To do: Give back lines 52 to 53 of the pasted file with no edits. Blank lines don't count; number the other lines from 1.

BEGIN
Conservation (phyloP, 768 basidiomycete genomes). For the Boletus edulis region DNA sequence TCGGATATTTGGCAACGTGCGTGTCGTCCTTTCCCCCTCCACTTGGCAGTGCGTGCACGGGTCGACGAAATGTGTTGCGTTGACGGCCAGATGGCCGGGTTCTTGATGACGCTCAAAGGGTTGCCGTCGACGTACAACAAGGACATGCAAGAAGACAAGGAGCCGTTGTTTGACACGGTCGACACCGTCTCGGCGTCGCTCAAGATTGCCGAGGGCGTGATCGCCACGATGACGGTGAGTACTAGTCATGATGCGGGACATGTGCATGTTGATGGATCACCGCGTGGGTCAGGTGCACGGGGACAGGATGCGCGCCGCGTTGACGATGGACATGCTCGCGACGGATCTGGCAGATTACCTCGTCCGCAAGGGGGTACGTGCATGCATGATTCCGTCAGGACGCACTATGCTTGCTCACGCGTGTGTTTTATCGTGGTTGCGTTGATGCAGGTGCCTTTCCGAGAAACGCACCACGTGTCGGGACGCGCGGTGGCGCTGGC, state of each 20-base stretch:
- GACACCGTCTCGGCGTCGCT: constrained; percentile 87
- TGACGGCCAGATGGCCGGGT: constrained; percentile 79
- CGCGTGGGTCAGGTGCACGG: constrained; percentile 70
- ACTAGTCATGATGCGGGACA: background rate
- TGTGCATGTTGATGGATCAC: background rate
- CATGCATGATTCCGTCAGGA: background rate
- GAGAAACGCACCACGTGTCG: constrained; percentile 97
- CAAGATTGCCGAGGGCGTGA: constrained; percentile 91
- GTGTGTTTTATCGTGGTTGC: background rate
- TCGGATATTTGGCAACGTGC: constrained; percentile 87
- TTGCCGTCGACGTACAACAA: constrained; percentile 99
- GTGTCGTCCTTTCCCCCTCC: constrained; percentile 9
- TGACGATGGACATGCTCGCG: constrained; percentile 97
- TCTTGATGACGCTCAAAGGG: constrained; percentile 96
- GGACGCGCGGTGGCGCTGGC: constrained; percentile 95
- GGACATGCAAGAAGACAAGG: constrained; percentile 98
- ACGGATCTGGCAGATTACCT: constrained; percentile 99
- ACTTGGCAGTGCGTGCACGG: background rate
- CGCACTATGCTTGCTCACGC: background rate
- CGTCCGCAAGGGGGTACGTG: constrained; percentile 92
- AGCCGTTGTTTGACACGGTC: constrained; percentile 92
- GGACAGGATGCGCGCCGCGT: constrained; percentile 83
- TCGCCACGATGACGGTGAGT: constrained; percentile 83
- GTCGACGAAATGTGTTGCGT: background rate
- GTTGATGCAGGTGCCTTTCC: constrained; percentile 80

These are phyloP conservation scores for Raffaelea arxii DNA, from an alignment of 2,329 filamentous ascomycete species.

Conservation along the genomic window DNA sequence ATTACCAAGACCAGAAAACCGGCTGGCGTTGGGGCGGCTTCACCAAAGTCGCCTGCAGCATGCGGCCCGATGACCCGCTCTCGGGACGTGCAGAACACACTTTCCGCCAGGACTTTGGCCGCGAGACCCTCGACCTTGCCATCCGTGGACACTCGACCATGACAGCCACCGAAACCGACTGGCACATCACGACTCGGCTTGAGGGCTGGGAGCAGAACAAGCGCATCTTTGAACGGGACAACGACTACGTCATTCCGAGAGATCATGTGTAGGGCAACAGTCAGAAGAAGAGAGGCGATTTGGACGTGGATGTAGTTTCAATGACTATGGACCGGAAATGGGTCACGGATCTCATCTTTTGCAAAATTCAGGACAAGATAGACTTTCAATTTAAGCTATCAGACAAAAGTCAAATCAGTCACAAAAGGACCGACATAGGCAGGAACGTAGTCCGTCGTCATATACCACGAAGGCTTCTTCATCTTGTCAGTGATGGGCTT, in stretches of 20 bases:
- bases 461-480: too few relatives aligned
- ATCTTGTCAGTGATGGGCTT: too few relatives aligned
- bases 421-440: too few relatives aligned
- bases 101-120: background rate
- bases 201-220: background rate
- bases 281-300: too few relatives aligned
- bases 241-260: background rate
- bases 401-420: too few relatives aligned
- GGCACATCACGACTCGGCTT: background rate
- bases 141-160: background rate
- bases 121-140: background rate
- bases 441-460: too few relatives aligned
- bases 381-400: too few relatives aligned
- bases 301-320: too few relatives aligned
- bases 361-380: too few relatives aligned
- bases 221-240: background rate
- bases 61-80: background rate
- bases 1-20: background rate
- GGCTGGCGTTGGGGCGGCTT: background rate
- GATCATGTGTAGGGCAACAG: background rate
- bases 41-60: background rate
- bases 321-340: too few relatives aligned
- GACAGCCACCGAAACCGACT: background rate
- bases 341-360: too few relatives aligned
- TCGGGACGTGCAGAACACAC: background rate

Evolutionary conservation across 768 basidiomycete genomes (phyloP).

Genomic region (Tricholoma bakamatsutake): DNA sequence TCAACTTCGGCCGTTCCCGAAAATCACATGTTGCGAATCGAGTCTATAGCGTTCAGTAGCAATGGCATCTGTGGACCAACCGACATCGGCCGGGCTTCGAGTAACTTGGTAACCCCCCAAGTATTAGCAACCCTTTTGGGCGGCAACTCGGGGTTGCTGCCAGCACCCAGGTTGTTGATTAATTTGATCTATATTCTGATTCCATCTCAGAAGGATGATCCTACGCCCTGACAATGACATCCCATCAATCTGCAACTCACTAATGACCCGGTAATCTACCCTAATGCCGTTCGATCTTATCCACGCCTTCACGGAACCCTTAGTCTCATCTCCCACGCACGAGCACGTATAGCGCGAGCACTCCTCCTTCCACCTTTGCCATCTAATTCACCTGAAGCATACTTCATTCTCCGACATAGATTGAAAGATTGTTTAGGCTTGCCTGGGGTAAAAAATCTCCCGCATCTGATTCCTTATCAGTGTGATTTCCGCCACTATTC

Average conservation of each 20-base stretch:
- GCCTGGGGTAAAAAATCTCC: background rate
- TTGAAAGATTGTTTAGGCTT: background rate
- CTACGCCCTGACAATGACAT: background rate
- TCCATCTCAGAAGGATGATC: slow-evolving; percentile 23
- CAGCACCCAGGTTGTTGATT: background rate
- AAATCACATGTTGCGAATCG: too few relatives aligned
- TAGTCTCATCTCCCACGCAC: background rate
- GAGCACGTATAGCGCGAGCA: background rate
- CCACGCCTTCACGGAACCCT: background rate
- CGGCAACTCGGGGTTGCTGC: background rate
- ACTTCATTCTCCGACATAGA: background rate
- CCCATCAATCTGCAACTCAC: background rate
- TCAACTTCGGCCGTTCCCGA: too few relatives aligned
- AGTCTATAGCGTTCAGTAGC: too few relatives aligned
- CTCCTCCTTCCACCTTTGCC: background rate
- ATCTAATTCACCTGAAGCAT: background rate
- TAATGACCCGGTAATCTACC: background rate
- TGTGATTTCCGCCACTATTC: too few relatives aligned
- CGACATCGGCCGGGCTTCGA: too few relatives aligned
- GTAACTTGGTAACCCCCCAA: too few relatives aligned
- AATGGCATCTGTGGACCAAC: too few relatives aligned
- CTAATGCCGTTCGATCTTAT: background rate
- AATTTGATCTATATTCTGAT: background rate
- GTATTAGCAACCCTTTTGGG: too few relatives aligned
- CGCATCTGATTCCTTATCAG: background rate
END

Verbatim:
- bases 341-360: too few relatives aligned
- TCGGGACGTGCAGAACACAC: background rate